This past weekend GSAs throughout California and the nation marked the first annual Harvey Milk Day on May 22nd. After lobbying the California Legislature to adopt Harvey Milk Day for two years, students celebrated their hard won victory by organizing events in their schools and communities. Students held educational rallies, movie screenings, gave out cookies with milk, talked to their peers, served Harvey Milkshakes, and even had birthday cakes for Harvey!
Cynthia Schroeder of I-Poly High in Pomona shared with us her GSA's creative idea that would have made Harvey Milk proud. Wanting to raise funds for their GSA's activities next year and educate their school about Harvey Milk, the I-Poly High GSA sold Harvey Milkshakes. As Cynthia described it, "We took each Milkshake cup and put on a sticker with Harvey's picture and a brief summary on why he is significant to not only the LGBT community, but to all of California." Delicious and educational!
Dinuba High School prepares for Harvey Milk Day
Other GSAs used Harvey Milk Day as a chance to build coalitions fighting for equality with other students in their schools. Aaron Alvardo of Dinuba High in the Central Valley, explained how his GSA did this. Aaron said, "We had a movie screening of the Harvey Milk documentary and accompanied that with milk and cookies. Instead of just having our GSA members attend, we sent letters to different ethnic clubs, multicultural clubs, and clubs that strive to achieve diversity, in order to build a stronger network of progressive Dinuba High School youth who will be willing to help us in future events." By building bridges with other progressive students groups on Harvey Milk Day, Dinuba High's GSA is creating the alliances that make equality a reality, just like Harvey Milk did.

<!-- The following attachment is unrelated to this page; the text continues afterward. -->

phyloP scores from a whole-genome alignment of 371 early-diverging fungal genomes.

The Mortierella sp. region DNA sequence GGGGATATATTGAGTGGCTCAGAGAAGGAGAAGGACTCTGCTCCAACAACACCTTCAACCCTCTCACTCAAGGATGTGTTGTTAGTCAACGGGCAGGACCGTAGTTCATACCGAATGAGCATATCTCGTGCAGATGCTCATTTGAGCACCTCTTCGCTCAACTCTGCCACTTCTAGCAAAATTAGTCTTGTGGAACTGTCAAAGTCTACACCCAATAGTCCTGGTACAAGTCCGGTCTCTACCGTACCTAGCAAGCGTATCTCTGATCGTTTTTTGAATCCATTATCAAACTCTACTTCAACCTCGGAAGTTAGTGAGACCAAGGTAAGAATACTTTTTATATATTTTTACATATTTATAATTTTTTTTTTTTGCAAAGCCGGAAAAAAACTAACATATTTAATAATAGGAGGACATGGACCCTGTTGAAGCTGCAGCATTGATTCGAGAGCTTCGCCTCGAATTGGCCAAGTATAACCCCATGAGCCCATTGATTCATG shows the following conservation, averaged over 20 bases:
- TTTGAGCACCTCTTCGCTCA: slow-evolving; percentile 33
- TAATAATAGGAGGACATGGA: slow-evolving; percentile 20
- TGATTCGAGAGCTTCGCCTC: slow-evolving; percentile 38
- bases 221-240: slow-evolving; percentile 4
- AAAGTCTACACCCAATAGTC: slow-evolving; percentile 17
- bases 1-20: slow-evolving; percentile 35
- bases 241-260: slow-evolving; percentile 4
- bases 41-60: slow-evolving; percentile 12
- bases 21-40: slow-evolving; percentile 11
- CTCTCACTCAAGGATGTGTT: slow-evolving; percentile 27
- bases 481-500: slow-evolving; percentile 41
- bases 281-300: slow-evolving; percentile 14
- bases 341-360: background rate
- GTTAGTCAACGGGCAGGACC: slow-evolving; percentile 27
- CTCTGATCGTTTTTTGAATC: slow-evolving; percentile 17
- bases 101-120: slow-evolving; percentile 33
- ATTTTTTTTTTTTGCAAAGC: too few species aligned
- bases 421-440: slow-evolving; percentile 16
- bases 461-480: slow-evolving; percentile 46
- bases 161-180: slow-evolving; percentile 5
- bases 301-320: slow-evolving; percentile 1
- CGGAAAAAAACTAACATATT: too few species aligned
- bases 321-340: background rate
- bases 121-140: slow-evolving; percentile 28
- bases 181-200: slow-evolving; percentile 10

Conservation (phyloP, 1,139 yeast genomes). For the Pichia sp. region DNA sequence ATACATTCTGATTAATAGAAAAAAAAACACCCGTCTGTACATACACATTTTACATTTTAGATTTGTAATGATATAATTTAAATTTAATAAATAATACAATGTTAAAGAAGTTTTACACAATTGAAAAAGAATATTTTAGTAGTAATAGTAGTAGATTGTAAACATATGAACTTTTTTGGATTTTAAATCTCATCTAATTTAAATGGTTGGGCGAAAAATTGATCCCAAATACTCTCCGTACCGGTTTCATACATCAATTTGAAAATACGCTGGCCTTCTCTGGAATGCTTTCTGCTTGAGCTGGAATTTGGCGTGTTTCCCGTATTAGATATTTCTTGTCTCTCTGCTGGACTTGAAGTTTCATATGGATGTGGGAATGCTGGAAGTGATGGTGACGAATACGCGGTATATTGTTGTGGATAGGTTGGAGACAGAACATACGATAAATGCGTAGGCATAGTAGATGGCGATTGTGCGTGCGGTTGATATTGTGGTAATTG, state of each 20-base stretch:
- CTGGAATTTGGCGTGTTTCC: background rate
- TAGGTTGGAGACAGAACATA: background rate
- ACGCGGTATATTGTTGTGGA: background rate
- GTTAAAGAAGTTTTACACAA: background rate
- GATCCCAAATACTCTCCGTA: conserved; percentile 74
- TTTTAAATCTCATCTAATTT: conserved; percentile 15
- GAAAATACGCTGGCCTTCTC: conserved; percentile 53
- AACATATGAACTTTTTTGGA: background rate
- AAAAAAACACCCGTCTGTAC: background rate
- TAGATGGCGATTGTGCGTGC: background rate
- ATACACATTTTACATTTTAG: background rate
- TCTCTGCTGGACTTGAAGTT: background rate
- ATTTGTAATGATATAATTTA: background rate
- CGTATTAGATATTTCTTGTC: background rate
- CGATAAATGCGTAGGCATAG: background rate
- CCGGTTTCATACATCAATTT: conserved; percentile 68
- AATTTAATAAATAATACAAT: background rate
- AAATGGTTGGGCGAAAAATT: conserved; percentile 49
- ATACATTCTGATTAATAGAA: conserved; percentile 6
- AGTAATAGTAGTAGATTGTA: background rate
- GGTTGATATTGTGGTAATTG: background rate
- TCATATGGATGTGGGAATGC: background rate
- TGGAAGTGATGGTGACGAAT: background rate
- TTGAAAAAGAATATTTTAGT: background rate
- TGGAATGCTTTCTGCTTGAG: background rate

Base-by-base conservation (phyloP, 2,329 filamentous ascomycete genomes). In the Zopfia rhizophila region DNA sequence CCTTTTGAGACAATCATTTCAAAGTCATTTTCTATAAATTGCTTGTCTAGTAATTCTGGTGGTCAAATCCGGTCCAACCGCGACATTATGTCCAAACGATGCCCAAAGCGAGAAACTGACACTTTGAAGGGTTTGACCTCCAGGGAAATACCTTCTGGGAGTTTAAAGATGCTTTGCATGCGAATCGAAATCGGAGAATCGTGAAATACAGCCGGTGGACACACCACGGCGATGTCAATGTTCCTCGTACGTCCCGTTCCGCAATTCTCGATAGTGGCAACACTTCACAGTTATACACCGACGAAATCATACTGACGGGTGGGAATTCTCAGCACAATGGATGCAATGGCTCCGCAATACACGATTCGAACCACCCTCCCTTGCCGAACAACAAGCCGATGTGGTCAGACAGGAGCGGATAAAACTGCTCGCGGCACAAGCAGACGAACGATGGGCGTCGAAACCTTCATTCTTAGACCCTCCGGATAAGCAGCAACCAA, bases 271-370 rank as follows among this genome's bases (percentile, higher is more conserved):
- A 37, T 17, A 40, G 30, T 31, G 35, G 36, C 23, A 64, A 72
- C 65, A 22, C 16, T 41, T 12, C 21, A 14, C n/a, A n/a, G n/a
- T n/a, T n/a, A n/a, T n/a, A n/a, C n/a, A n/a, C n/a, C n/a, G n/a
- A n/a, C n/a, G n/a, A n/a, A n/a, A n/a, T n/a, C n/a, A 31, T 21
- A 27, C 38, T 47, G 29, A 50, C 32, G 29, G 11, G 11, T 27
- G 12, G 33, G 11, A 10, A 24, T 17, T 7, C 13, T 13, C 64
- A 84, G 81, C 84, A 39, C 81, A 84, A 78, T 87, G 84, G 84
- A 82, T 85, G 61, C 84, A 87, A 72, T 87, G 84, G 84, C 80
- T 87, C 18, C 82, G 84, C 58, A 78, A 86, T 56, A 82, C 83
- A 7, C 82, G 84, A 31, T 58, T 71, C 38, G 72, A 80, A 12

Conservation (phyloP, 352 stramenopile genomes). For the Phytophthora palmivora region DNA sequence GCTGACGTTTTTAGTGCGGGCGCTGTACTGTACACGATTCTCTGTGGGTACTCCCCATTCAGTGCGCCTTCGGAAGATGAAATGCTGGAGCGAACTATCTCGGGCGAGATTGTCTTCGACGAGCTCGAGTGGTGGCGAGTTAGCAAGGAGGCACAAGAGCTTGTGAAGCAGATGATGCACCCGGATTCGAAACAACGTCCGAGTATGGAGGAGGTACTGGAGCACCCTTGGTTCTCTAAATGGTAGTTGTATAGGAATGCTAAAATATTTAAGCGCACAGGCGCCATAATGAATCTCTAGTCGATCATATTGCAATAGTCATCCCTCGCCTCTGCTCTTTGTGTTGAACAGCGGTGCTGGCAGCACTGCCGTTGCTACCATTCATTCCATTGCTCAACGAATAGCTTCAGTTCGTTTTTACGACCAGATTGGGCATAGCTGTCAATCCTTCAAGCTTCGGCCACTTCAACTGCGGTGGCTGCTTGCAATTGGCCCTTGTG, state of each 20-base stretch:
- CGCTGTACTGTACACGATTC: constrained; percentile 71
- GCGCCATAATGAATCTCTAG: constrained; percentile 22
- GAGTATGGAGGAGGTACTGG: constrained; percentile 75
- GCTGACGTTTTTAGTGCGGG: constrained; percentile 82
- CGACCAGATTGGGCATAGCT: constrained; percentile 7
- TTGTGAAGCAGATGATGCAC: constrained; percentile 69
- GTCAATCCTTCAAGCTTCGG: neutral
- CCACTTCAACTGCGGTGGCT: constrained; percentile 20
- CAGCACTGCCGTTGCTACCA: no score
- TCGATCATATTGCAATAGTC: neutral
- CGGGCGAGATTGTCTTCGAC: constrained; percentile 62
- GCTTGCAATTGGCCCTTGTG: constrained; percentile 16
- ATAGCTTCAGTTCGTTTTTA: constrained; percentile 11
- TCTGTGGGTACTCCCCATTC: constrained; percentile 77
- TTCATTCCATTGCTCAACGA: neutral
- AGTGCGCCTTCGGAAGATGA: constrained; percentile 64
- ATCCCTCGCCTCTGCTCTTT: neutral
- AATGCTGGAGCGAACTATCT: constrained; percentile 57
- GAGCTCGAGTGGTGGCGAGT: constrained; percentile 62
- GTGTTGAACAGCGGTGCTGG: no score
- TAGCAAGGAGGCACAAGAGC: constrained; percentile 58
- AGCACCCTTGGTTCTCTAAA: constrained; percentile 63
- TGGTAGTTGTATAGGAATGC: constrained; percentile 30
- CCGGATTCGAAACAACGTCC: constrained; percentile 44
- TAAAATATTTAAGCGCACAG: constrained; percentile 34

Students at El Cerrito High School in the Bay Area similarly saw the opportunity to build progressive coalitions in honor of Harvey Milk's civil rights legacy. Four clubs took turns throughout last week honoring "Forgotten Activists" of several civil rights movements. The coalition included the GSA, the Jewish Student Union, Green Justice, and the African-American/Black Student Union. On Monday, this week, the GSA read a short bio of Harvey Milk and re-enacted Harvey Milk's famous "You Gotta Give 'Em Hope" speech during lunch in the main quad.
Other GSAs took Harvey's message to heart and are building connections between GSAs in different schools. Ale Alarcon of Hawthorne Math and Science Academy in Hawthorne has been working to unite her local GSAs to celebrate Harvey Milk Day together. Ale described how her GSA celebrated Harvey Milk Day: "Our GSA decided to reach out to the other high school GSAs in the South Bay area. For the past couple of weeks the leaders of each of the GSAs have worked together to come up with a what we’re calling 'South Bay GSA Mixer: Harvey Milk Day'. Basically, the event is a typical GSA meeting with the focus set on Harvey Milk. What makes the event unique is that it brings together youth from the same community with the same beliefs and interests. It gives everyone the opportunity to network and form coalitions fighting for the rights of LGBT people in the South Bay area of Los Angeles County."